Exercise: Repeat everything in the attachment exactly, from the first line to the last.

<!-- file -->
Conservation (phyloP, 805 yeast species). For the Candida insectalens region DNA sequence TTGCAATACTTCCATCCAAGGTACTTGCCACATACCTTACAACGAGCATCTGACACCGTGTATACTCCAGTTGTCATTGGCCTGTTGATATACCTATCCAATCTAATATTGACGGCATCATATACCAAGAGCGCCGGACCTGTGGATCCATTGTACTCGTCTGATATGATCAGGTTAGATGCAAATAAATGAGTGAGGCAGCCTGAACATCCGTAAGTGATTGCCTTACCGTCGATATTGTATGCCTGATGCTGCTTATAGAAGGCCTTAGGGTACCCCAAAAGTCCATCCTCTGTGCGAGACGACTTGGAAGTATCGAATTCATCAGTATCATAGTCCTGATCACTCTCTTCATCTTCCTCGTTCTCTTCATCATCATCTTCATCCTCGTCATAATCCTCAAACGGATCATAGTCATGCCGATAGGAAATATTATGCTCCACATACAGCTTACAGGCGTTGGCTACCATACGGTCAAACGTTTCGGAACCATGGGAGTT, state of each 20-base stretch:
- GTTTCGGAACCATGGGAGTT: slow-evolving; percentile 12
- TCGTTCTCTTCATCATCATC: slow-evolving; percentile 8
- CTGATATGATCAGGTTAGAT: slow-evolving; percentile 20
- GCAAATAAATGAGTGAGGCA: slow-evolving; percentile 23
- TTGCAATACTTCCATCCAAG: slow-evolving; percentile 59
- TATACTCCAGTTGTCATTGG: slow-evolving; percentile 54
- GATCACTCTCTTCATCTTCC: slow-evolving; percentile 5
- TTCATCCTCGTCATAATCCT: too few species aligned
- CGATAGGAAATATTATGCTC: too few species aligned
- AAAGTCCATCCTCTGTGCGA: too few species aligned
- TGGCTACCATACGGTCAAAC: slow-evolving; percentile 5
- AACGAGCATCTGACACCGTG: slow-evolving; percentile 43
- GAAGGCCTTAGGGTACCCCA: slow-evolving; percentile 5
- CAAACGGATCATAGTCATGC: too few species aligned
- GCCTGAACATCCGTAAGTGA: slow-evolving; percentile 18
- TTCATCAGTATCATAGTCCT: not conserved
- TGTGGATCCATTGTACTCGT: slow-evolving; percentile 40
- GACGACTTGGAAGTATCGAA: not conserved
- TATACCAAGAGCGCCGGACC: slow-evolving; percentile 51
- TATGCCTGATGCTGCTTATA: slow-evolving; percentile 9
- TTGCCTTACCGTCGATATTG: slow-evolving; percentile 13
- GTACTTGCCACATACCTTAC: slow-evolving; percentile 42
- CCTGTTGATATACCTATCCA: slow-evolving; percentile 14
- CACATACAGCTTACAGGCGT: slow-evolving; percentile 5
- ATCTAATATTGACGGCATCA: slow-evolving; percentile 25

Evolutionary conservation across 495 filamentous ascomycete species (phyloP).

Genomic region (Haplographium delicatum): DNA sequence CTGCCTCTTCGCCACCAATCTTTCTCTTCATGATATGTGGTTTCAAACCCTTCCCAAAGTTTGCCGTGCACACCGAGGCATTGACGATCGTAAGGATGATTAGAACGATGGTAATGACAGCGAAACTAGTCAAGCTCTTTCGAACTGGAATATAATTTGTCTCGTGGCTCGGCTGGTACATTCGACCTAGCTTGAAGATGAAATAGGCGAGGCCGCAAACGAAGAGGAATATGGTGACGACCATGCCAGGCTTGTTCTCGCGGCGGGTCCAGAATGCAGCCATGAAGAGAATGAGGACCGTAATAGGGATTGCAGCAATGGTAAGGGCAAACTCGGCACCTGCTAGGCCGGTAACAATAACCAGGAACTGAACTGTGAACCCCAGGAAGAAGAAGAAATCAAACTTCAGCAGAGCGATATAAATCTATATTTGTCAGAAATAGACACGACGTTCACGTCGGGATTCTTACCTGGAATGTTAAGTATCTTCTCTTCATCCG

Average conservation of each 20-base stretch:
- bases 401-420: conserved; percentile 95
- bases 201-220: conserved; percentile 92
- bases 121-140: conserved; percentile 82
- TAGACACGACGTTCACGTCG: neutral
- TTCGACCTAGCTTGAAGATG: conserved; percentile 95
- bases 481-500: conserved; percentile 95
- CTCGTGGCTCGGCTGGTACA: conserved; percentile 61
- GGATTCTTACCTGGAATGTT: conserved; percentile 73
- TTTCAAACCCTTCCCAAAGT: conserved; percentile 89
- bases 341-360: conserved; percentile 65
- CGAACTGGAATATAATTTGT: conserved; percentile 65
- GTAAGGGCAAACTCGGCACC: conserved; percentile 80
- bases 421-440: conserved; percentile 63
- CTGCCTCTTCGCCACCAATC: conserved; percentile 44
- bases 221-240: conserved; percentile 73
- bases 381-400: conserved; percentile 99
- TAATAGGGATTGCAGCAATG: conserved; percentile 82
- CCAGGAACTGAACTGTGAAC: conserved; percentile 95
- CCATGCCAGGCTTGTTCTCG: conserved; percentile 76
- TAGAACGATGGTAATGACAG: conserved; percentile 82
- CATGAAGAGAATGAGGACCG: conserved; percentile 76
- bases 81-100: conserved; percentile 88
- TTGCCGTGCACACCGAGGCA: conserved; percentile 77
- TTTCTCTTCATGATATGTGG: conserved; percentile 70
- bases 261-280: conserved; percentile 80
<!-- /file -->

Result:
Conservation (phyloP, 805 yeast species). For the Candida insectalens region DNA sequence TTGCAATACTTCCATCCAAGGTACTTGCCACATACCTTACAACGAGCATCTGACACCGTGTATACTCCAGTTGTCATTGGCCTGTTGATATACCTATCCAATCTAATATTGACGGCATCATATACCAAGAGCGCCGGACCTGTGGATCCATTGTACTCGTCTGATATGATCAGGTTAGATGCAAATAAATGAGTGAGGCAGCCTGAACATCCGTAAGTGATTGCCTTACCGTCGATATTGTATGCCTGATGCTGCTTATAGAAGGCCTTAGGGTACCCCAAAAGTCCATCCTCTGTGCGAGACGACTTGGAAGTATCGAATTCATCAGTATCATAGTCCTGATCACTCTCTTCATCTTCCTCGTTCTCTTCATCATCATCTTCATCCTCGTCATAATCCTCAAACGGATCATAGTCATGCCGATAGGAAATATTATGCTCCACATACAGCTTACAGGCGTTGGCTACCATACGGTCAAACGTTTCGGAACCATGGGAGTT, state of each 20-base stretch:
- GTTTCGGAACCATGGGAGTT: slow-evolving; percentile 12
- TCGTTCTCTTCATCATCATC: slow-evolving; percentile 8
- CTGATATGATCAGGTTAGAT: slow-evolving; percentile 20
- GCAAATAAATGAGTGAGGCA: slow-evolving; percentile 23
- TTGCAATACTTCCATCCAAG: slow-evolving; percentile 59
- TATACTCCAGTTGTCATTGG: slow-evolving; percentile 54
- GATCACTCTCTTCATCTTCC: slow-evolving; percentile 5
- TTCATCCTCGTCATAATCCT: too few species aligned
- CGATAGGAAATATTATGCTC: too few species aligned
- AAAGTCCATCCTCTGTGCGA: too few species aligned
- TGGCTACCATACGGTCAAAC: slow-evolving; percentile 5
- AACGAGCATCTGACACCGTG: slow-evolving; percentile 43
- GAAGGCCTTAGGGTACCCCA: slow-evolving; percentile 5
- CAAACGGATCATAGTCATGC: too few species aligned
- GCCTGAACATCCGTAAGTGA: slow-evolving; percentile 18
- TTCATCAGTATCATAGTCCT: not conserved
- TGTGGATCCATTGTACTCGT: slow-evolving; percentile 40
- GACGACTTGGAAGTATCGAA: not conserved
- TATACCAAGAGCGCCGGACC: slow-evolving; percentile 51
- TATGCCTGATGCTGCTTATA: slow-evolving; percentile 9
- TTGCCTTACCGTCGATATTG: slow-evolving; percentile 13
- GTACTTGCCACATACCTTAC: slow-evolving; percentile 42
- CCTGTTGATATACCTATCCA: slow-evolving; percentile 14
- CACATACAGCTTACAGGCGT: slow-evolving; percentile 5
- ATCTAATATTGACGGCATCA: slow-evolving; percentile 25

Evolutionary conservation across 495 filamentous ascomycete species (phyloP).

Genomic region (Haplographium delicatum): DNA sequence CTGCCTCTTCGCCACCAATCTTTCTCTTCATGATATGTGGTTTCAAACCCTTCCCAAAGTTTGCCGTGCACACCGAGGCATTGACGATCGTAAGGATGATTAGAACGATGGTAATGACAGCGAAACTAGTCAAGCTCTTTCGAACTGGAATATAATTTGTCTCGTGGCTCGGCTGGTACATTCGACCTAGCTTGAAGATGAAATAGGCGAGGCCGCAAACGAAGAGGAATATGGTGACGACCATGCCAGGCTTGTTCTCGCGGCGGGTCCAGAATGCAGCCATGAAGAGAATGAGGACCGTAATAGGGATTGCAGCAATGGTAAGGGCAAACTCGGCACCTGCTAGGCCGGTAACAATAACCAGGAACTGAACTGTGAACCCCAGGAAGAAGAAGAAATCAAACTTCAGCAGAGCGATATAAATCTATATTTGTCAGAAATAGACACGACGTTCACGTCGGGATTCTTACCTGGAATGTTAAGTATCTTCTCTTCATCCG

Average conservation of each 20-base stretch:
- bases 401-420: conserved; percentile 95
- bases 201-220: conserved; percentile 92
- bases 121-140: conserved; percentile 82
- TAGACACGACGTTCACGTCG: neutral
- TTCGACCTAGCTTGAAGATG: conserved; percentile 95
- bases 481-500: conserved; percentile 95
- CTCGTGGCTCGGCTGGTACA: conserved; percentile 61
- GGATTCTTACCTGGAATGTT: conserved; percentile 73
- TTTCAAACCCTTCCCAAAGT: conserved; percentile 89
- bases 341-360: conserved; percentile 65
- CGAACTGGAATATAATTTGT: conserved; percentile 65
- GTAAGGGCAAACTCGGCACC: conserved; percentile 80
- bases 421-440: conserved; percentile 63
- CTGCCTCTTCGCCACCAATC: conserved; percentile 44
- bases 221-240: conserved; percentile 73
- bases 381-400: conserved; percentile 99
- TAATAGGGATTGCAGCAATG: conserved; percentile 82
- CCAGGAACTGAACTGTGAAC: conserved; percentile 95
- CCATGCCAGGCTTGTTCTCG: conserved; percentile 76
- TAGAACGATGGTAATGACAG: conserved; percentile 82
- CATGAAGAGAATGAGGACCG: conserved; percentile 76
- bases 81-100: conserved; percentile 88
- TTGCCGTGCACACCGAGGCA: conserved; percentile 77
- TTTCTCTTCATGATATGTGG: conserved; percentile 70
- bases 261-280: conserved; percentile 80